With Kindle, the Best Sellers Don’t Need to Sell, NYT article.
More than half of the “best-selling” e-books on the Kindle, Amazon.com’s e-reader, are available at no charge.
Some publishers are giving away free Kindle books in the hopes of creating interest for the author or for later book in a series. Other publishers consider this to be self-cannibalism and harmful to the industry.
Somebody said "free is not a business model".
Playing the devil's advocate here, I'll say: that's true. "Free" is a word. You need a a lot more specifics to make a business model. For example, you need to specify what and how much you are giving away for free, and what if any path there is from that free sample to the customer buying something.
It's obvious that if you give everything away, then you'll go under fast. On the other hand, I don't expect to hear anybody arguing against the free copies which are sent out to respected reviewers. One great review is invaluable.
There's also the issue of what does it cost you to give away samples. If it's physical books, then it would cost a fortune to give away tens of thousands. If it's ebooks, then that cost is a few dollars. And if that does generate sales, then it might be worth it.
Then it might hang on: how good is the product? Or more accurately: how many people like the product and how badly do they want it? If nobody likes a book, it probably does not matter how much you give away for free. But if they want the next hit as badly as heroin addicts after the first free sample, then you're in clover.
We don't know about writing yet, but in some industries, the free-samples models has worked, for example in the shareware industry. And was it McAfee who was the first to give away the software for free, and then charge for upgrades? He's a billionaire now.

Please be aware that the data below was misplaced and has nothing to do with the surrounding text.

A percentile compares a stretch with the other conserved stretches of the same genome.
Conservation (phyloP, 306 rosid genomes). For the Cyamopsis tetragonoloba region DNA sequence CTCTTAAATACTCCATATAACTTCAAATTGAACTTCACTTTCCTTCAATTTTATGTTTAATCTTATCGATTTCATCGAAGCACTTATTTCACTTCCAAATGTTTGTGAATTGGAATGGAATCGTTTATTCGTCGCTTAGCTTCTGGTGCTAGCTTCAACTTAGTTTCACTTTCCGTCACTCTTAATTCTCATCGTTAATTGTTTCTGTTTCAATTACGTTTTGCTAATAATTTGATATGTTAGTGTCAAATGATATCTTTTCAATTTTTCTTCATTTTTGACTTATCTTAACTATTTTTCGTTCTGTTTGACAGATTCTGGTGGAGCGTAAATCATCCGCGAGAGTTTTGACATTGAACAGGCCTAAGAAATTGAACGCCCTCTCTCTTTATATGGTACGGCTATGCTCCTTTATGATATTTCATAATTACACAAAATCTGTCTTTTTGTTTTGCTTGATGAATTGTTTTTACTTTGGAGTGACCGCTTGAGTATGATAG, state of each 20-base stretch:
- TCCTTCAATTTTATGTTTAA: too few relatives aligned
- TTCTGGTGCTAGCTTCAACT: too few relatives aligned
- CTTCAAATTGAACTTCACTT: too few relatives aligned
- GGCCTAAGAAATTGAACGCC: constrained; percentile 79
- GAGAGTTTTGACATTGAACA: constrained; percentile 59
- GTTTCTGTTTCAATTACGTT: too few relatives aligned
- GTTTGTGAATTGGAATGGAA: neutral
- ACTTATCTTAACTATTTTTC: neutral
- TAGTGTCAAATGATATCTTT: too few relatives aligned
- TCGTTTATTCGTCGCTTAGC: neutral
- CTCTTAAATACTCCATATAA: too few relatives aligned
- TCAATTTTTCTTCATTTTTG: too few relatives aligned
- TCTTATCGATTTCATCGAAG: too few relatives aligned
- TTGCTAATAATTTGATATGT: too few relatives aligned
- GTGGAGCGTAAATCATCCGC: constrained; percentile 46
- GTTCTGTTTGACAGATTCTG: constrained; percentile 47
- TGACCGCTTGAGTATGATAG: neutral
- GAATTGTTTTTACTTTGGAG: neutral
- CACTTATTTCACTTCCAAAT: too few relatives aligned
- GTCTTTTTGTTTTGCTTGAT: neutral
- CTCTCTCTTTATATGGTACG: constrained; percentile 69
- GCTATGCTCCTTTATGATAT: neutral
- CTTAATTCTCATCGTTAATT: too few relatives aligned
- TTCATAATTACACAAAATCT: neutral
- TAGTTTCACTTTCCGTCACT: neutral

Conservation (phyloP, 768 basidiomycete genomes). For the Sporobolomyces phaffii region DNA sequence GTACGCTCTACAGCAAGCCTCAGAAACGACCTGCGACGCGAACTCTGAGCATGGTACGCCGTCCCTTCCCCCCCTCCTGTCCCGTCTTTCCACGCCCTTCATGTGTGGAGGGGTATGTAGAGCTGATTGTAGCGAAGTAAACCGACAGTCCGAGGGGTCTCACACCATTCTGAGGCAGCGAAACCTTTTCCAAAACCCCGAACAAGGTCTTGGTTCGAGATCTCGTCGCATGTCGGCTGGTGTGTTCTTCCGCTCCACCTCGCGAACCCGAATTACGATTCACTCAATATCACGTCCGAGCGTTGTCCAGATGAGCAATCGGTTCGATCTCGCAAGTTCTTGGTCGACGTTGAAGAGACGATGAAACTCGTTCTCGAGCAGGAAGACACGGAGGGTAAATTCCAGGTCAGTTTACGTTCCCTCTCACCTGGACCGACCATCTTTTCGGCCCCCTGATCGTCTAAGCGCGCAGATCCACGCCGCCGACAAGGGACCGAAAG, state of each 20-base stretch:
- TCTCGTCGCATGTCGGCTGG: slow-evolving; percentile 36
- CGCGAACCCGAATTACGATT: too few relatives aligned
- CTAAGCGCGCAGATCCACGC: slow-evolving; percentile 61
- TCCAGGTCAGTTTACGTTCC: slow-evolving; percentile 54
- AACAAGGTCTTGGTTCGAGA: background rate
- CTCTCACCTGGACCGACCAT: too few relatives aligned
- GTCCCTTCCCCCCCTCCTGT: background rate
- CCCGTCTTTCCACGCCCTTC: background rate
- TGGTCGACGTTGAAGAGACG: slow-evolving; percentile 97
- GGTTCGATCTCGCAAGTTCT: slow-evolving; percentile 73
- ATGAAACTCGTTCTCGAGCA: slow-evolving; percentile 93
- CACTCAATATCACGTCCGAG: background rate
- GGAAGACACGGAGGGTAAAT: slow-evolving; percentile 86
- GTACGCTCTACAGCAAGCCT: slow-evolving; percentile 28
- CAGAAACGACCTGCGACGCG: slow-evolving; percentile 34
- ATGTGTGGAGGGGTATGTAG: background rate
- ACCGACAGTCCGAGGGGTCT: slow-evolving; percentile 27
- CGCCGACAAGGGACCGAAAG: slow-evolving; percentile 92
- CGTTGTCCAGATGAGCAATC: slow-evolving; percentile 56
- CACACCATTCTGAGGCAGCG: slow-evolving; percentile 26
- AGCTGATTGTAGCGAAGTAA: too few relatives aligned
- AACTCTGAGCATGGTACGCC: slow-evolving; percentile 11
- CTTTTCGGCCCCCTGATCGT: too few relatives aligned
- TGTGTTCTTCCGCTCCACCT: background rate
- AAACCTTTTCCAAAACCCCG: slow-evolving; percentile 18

I think the jury will still be out for a while on whether the digital age is good or bad for artists/writers who want to be professionals. On the one hand, the barriers to getting published has been drastically lowered. On the other hand, the barriers to getting published has been drastically lowered also for your competition! And if it turns out that way too many of them are willing to work for free...I dunno.
Update: from the article:
In October, the most recent month for which she has statistics, Ms. Brashear said Samhain offered free digital versions of “Giving Chase,” a romance novel by Lauren Dane, leading to 26,897 downloads.
But paid purchases of some of Ms. Dane’s other novels jumped exponentially. Her earlier novel “Chased,” which sold 97 copies in September, sold 2,666 digital units in October, and another of her previous books, “Taking Chase,” which sold 119 copies in September, sold 3,279 in the month in which a free download was available.